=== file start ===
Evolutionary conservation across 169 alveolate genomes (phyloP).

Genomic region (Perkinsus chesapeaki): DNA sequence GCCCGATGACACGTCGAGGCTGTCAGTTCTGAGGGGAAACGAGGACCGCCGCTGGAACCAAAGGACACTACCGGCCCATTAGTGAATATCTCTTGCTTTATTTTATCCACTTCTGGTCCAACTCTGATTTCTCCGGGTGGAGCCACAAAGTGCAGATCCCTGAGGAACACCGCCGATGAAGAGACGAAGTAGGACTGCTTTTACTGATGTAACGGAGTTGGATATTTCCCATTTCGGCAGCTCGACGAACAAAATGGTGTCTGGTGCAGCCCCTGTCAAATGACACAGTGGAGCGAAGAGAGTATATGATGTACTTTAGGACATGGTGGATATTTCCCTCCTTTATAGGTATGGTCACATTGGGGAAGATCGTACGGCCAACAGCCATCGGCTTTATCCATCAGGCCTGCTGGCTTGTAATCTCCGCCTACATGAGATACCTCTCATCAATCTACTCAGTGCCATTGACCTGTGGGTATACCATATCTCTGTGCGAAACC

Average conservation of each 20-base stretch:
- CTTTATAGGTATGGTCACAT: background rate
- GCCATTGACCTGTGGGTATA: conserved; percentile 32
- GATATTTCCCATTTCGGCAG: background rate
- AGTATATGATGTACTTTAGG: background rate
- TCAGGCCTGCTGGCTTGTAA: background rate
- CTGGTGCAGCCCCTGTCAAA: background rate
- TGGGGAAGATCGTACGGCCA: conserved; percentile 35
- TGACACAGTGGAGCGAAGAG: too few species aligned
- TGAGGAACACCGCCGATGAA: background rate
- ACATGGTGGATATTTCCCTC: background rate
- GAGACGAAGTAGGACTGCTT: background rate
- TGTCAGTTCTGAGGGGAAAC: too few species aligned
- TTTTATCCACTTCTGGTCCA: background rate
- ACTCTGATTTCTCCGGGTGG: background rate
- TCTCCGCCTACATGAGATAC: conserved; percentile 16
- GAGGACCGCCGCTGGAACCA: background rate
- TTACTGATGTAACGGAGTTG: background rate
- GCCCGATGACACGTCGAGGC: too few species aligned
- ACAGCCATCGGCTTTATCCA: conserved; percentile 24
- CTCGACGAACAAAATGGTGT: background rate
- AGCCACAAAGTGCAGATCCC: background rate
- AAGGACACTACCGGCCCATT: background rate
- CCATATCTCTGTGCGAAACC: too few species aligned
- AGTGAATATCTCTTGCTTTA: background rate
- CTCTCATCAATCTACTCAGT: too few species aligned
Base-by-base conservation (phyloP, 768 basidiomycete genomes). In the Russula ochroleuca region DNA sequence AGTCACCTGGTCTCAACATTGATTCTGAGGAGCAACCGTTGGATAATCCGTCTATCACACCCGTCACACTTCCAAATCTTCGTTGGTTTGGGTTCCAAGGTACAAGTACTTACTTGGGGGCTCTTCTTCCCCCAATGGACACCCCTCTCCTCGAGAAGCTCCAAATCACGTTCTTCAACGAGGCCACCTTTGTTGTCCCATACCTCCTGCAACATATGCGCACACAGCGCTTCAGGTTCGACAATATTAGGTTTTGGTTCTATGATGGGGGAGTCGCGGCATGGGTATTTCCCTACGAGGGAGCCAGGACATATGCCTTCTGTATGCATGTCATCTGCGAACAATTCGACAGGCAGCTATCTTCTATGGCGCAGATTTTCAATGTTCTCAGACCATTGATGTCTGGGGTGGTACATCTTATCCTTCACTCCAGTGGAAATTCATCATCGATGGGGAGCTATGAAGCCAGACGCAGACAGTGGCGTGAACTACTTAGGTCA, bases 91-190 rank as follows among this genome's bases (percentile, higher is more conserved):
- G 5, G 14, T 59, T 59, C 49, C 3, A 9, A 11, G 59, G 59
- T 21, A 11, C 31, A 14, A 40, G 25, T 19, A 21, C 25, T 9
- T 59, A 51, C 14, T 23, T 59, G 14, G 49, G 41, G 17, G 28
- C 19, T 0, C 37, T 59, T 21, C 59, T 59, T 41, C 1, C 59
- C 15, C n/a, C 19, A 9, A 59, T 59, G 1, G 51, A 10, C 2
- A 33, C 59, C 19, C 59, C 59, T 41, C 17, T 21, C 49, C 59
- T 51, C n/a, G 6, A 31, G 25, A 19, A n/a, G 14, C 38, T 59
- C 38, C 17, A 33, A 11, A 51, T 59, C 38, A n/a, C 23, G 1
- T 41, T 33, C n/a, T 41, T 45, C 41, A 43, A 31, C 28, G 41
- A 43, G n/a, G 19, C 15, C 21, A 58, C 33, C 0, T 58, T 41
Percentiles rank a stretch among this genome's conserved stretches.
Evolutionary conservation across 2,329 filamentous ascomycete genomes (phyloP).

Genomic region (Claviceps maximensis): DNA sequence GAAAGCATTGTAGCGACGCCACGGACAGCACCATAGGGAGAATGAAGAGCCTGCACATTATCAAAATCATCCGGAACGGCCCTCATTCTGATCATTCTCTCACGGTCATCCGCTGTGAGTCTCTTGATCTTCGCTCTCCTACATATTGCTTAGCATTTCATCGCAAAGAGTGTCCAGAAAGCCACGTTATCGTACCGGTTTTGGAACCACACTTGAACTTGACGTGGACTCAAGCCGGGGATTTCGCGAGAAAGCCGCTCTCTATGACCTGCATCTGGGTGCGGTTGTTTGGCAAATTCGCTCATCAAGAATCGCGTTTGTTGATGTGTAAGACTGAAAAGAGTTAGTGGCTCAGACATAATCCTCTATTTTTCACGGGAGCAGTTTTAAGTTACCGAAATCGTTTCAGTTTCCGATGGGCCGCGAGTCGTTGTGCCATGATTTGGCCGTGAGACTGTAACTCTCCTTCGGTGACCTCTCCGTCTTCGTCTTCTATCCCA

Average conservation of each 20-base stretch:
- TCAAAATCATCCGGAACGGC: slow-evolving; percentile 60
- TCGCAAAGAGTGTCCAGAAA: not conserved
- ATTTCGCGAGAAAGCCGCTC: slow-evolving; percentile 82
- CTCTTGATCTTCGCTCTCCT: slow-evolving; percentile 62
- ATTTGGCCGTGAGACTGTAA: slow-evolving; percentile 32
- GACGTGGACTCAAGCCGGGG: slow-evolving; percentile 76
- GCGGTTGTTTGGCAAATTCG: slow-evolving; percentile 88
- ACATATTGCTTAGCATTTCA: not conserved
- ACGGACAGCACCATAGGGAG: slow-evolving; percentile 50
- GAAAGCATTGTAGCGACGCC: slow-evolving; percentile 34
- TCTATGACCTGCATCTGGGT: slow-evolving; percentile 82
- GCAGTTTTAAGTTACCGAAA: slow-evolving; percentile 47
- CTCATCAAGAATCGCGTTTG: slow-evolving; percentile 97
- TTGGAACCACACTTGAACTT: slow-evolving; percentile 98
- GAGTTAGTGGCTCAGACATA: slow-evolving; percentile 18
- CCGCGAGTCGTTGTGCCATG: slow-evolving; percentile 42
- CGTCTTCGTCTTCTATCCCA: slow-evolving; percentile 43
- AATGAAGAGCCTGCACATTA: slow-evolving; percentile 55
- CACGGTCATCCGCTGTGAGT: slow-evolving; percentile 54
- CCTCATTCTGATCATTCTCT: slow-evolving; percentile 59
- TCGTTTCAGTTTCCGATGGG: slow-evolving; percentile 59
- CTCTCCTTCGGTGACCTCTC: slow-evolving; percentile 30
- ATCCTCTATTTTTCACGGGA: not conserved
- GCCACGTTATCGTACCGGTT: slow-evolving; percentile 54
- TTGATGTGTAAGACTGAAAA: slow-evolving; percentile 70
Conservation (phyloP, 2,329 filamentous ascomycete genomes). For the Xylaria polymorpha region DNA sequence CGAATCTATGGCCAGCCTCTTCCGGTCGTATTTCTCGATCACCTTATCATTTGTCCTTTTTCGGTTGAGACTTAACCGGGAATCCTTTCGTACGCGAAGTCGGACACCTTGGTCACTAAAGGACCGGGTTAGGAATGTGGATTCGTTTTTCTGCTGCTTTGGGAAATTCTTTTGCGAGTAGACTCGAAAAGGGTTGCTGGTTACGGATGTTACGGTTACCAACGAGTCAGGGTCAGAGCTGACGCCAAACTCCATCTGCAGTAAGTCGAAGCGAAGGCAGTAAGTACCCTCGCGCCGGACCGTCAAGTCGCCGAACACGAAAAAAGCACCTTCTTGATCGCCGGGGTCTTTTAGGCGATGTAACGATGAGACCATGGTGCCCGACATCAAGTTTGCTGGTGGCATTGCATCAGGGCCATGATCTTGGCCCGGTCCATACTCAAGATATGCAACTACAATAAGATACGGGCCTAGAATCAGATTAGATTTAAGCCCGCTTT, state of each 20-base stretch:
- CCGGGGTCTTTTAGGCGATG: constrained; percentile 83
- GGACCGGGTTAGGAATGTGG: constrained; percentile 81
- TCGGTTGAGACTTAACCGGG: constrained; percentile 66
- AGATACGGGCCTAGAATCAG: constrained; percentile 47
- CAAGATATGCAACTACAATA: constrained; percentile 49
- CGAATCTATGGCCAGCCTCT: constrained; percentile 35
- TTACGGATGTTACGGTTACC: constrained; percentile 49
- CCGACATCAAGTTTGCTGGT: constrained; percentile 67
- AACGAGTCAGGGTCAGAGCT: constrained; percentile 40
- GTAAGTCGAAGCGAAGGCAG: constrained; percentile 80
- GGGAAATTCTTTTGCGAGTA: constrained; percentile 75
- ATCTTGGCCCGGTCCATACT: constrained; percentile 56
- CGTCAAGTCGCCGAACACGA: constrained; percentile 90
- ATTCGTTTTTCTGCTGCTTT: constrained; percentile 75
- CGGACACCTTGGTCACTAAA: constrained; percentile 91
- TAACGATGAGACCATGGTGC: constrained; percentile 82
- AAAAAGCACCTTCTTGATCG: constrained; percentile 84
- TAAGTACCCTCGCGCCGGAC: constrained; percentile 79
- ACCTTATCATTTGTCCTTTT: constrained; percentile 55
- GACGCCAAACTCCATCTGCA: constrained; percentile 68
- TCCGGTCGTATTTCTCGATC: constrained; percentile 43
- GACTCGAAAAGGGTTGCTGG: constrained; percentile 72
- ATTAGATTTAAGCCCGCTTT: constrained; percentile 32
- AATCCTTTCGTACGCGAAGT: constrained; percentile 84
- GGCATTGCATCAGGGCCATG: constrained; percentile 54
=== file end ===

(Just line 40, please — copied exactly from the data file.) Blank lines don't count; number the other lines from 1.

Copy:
Percentiles rank a stretch among this genome's conserved stretches.